White Pine in the Windy City is part of Temporary Allegiance, an exhibit project of Gallery 400 coordinated by artist and curator Phillip von Zweck.
Just about a year ago A&D Works Chicago wrote this manifesto:
“Work Chicago is raising the start flag.
Work Chicago is the ignition set to launch new spaces for art and design culture and creative enterprises piloted by A&D featuring mixologists, meet-ups, exhibits, tech shops, screenings, and exhibits.
Work Chicago inaugurates a national initiative of jump starts to charge creative communities.
A&D Work initiatives are coming your way.
Come raise our flag, and let’s create the culture together.”
Little did we know then, that our movement would have such momentum. Since that declaration, A&D Works Chicago has staged exhibitions, led workshops and mixed alums with Chicago artists, designers, curators and institutional leaders. It is fitting to offer a visual form to this rising collective at Temporary Allegiance, one of Chicago’s most visible sites for activating new creative rituals.
Breaking the flatness and the plane of the traditional rectangular form, White Pine for the Windy City is constructed of open volumes that create long individual needles.
When filled with air of the passing winds, the needles transform into cones. It’s through the cones that the White Pine disperses its Michigan seeds here in the Windy City. Working with archival images drawn from the Library of Congress image database, Tori Terizakis and Rebecca Straub (BFA ‘08) conceived of (with Brent Fogt, MFA ‘07) and constructed the flag with equal inspiration drawn from the tall slender form of the tree as well its creative survival and diffusion mechanisms.
The White Pine is fertilized by the wind, and its seeds develop wings, which stick out of the cone. When a breeze comes up, it blows some of the seeds down, helicoptering them away from the tree. The seeds do not generally travel all that far--most of them are eaten by animals. But those that survive can go on to produce new pine trees.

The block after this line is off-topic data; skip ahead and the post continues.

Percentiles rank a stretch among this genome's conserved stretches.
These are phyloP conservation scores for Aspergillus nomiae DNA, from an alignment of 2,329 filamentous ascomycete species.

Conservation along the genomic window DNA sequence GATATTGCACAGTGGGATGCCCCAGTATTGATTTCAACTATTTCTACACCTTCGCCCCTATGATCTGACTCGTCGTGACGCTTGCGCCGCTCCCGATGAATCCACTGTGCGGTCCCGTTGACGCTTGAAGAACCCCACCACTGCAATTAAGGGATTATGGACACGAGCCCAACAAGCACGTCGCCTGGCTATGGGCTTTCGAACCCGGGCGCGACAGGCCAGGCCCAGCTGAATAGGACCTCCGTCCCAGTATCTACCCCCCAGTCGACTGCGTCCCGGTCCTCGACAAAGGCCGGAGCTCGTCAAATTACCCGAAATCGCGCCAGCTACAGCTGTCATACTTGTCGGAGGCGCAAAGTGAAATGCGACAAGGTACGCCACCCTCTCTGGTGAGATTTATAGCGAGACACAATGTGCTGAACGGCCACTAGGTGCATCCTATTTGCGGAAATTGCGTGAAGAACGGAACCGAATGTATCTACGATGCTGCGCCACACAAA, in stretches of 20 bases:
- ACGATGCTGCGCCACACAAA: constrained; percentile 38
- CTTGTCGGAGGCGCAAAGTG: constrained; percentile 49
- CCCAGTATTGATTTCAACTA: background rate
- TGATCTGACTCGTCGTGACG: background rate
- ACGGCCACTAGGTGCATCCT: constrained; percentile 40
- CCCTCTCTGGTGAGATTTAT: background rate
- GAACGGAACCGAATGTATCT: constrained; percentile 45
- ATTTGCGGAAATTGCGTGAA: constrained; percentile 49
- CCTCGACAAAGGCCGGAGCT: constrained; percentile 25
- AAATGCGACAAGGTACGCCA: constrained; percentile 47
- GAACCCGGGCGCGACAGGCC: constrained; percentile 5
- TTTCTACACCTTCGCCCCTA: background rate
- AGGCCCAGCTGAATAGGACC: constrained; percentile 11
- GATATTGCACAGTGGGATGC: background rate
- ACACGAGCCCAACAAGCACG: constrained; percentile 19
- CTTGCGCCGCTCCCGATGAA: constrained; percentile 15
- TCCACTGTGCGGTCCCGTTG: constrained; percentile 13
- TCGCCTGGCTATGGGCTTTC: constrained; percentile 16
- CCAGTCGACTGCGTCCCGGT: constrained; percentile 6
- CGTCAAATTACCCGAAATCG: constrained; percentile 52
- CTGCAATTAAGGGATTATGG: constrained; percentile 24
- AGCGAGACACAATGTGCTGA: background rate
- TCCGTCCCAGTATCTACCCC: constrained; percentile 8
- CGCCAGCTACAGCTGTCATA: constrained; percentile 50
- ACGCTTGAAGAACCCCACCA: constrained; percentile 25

Watch A&D Works Chicago in the next year. A bumper crop of Michigan pine seeds are waiting, ready to begin growing.
— Nick Tobier, Director of National Engagement
April 30, 2013
Penny W. Stamps School of Art & Design Commencement Celebration
2:00 pm, Saturday, May 4
Art and Architecture Building, 2nd floor courtyard
2000 Bonisteel Blvd, Ann Arbor
The 2013 Stamps School commencement speaker is Linda Holliday, founder and CEO of Citia.
Linda Holliday is a Detroit native, a Stamps School graduate (BFA ‘79) and a media, internet and marketing serial-entrepreneur. She credits her capacity to “work outside the box,” in part, to her education at the Stamps School of Art & design. “My industrial design courses taught me how to organize problems and solve them creatively,” says Holliday. “And thanks to the color classes I’ve never stopped seeing differently.”
Holliday also affirms the benefits of learning within a university context. “After 30 years as a professional, I’m so grateful for my well-rounded, world-class university education. Art college graduates just don’t have access to the same academic depth and breadth — or the infinitely diverse interpersonal experiences.”
After graduating from UM and getting her MBA from the Wharton School, Holliday’s career path focused on innovation in new industries where creativity and entrepreneurial thinking were essential, including her role as founder of Medical Broadcasting Company, now Digitas Health, a Publicis Company.
Recognizing patterns and cross fertilizing – one business to another, one relationship to another—is key. “Creative people aren’t afraid to take creativity to everything they do.”
Linda’s current engagements demonstrate this breadth. She is founder/CEO of Citia, a software start-up that has created an immersive, modular, 3D media platform for the new content creators: musicians, writers, artists, cross-media innovators. Citia has worked with partners as diverse as Penguin and Snoop Dogg and has been featured in The Atlantic, The New Yorker, Bloomberg and others. Linda is also a long-time TEDster, she teaches entrepreneurship to the masters students at The School of Visual Arts, and is a digital media advisor and angel investor with the New York Angels.
She now lives with her husband, Ali Naqvi, in New York.
Read a 2010 essay by Linda Holliday, Making the Case for Creative Thinking, on PLAY.